A vineyard with a great reputation for making red wine, this stunning Clos has poorer soils than many of the other, more clay-dominated, vineyards in Chassagne such as Morgeot, and the result is wines of greater finesse. Smooth and svelte with a hint of spice and undergrowth and lots of vibrant cherry, loganberry and strawberry fruit, touches of damson and sloe too; creamy, gripping and vital on the finish.
The young Thierry Pillot is turning this domaine into one of the greats of Chassagne. His and his sister’s skill and enthusiasm coupled with truly fabulous vineyard holdings (which include Caillerets, La Romanee and Grande Ruchottes) make a formidable combination. Thierry favors his wines of tension and transparency, he achieves this through not picking too late and reducing the influence of oak in the ageing process. The wines are rarely matured in more than 20% new oak and he uses a mixture of barrique and larger demi-muis barrels.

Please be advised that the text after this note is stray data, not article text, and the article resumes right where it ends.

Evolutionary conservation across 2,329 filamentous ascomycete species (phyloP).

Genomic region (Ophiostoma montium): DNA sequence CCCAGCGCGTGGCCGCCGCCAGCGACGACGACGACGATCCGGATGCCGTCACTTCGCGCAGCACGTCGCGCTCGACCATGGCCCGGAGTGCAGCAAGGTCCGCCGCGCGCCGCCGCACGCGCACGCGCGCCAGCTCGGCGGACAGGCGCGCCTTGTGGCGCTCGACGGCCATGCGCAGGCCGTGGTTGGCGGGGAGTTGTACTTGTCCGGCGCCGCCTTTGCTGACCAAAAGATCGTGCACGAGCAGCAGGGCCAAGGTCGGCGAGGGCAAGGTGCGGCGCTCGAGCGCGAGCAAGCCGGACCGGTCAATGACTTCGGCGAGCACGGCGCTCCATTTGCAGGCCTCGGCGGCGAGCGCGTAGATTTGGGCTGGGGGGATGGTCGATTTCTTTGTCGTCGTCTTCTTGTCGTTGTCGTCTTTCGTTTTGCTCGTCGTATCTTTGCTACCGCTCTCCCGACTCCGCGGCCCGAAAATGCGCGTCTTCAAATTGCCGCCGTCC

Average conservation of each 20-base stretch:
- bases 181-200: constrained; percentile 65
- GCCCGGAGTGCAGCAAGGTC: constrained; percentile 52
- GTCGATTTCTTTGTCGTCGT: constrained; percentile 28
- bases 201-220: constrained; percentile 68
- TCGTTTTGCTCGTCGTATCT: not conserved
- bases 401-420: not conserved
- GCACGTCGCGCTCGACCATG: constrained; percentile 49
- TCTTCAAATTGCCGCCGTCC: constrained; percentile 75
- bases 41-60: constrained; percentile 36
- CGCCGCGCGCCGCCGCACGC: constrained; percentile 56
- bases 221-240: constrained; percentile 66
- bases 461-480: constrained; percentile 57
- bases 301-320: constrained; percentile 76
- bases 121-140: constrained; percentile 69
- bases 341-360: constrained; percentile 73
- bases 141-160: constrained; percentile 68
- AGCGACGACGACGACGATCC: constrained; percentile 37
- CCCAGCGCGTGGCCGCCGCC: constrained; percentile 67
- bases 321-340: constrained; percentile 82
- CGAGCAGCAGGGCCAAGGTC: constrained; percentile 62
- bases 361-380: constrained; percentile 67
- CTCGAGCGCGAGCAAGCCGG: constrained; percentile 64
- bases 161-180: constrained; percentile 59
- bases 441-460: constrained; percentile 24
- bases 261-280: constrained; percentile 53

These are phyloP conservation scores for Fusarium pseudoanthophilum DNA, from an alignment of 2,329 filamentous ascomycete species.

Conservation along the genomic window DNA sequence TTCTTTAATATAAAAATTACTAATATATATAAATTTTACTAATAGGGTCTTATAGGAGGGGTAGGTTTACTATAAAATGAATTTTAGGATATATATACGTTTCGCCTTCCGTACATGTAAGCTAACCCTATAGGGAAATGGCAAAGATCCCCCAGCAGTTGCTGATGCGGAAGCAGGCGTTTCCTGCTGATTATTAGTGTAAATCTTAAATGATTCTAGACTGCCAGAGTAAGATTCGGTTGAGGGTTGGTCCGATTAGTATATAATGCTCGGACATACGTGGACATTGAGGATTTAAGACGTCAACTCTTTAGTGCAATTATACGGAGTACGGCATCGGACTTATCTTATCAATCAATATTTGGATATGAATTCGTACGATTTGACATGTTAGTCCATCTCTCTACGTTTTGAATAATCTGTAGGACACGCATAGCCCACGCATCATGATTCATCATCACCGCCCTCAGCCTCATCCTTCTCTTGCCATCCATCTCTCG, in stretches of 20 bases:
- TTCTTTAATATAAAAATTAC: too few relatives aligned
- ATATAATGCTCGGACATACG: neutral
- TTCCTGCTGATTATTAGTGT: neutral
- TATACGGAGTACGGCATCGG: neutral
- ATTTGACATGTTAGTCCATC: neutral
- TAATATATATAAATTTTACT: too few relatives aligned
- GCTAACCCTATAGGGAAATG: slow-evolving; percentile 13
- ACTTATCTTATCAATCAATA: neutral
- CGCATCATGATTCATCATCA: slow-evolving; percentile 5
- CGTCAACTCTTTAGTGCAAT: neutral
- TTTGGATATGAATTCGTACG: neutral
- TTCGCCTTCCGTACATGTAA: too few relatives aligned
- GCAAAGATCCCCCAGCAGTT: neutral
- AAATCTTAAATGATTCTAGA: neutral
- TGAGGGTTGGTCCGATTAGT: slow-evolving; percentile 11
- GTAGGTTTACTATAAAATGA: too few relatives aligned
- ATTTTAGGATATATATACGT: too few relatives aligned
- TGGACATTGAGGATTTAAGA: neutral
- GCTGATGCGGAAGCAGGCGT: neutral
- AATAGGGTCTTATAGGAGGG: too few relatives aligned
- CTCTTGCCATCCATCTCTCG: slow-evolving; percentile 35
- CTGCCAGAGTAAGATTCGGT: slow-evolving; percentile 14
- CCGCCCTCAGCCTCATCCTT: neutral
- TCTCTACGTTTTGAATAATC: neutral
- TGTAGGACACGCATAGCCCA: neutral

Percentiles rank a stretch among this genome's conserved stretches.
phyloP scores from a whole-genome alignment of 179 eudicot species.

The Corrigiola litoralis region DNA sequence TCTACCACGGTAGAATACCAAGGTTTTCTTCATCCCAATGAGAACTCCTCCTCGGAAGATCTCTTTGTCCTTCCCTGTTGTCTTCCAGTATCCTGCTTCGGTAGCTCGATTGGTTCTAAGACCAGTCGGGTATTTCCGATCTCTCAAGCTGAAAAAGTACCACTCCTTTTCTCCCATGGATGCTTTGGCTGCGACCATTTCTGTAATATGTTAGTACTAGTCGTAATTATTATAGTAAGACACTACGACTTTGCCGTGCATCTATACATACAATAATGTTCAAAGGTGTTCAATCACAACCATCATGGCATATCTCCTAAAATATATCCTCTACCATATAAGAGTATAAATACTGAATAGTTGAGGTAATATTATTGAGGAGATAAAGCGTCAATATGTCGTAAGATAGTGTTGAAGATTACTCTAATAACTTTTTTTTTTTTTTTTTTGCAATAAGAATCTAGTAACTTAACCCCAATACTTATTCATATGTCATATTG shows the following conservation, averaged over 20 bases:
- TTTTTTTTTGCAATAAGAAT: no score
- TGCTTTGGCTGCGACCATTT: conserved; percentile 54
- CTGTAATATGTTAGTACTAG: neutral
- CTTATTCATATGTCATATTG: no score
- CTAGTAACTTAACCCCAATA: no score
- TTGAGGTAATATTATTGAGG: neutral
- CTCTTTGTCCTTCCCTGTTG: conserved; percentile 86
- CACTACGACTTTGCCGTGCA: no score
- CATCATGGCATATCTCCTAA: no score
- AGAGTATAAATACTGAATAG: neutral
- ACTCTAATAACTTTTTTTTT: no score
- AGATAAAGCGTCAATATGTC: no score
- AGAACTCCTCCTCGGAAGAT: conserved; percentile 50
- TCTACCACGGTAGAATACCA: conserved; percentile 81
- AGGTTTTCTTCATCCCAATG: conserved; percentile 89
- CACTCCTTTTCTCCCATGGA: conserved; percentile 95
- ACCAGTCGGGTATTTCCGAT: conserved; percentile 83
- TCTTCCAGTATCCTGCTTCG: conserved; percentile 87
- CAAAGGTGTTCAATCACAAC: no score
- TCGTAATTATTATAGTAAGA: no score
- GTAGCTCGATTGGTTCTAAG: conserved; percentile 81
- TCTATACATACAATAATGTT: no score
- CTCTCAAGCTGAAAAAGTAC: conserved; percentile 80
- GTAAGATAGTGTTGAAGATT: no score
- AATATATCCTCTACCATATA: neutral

A village and appellation at the southern end of the Côte de Beaune covering over 300 hectares, that is now widely acclaimed for its white wines, though was once very much a red wine village. Plantings of Pinot Noir are still relatively high when compared to Puligny or Meursault, however it is the white wines that enjoy international acclaim. Within the commune sit part of Le Montrachet and Bâtard-Montrachet Grand Cru vineyards as well as Criots-Bâtard-Montrachet Grand Cru in its entirety. There are a total of 51 Premier Crus vineyards, though many of these are part other larger, better known vineyards and carry that name on the label, Morgeot being a good example of this. The wines are plump and racy, less elegant and refined than Puligny, full bodied but less fat and more vitality than a Meursault.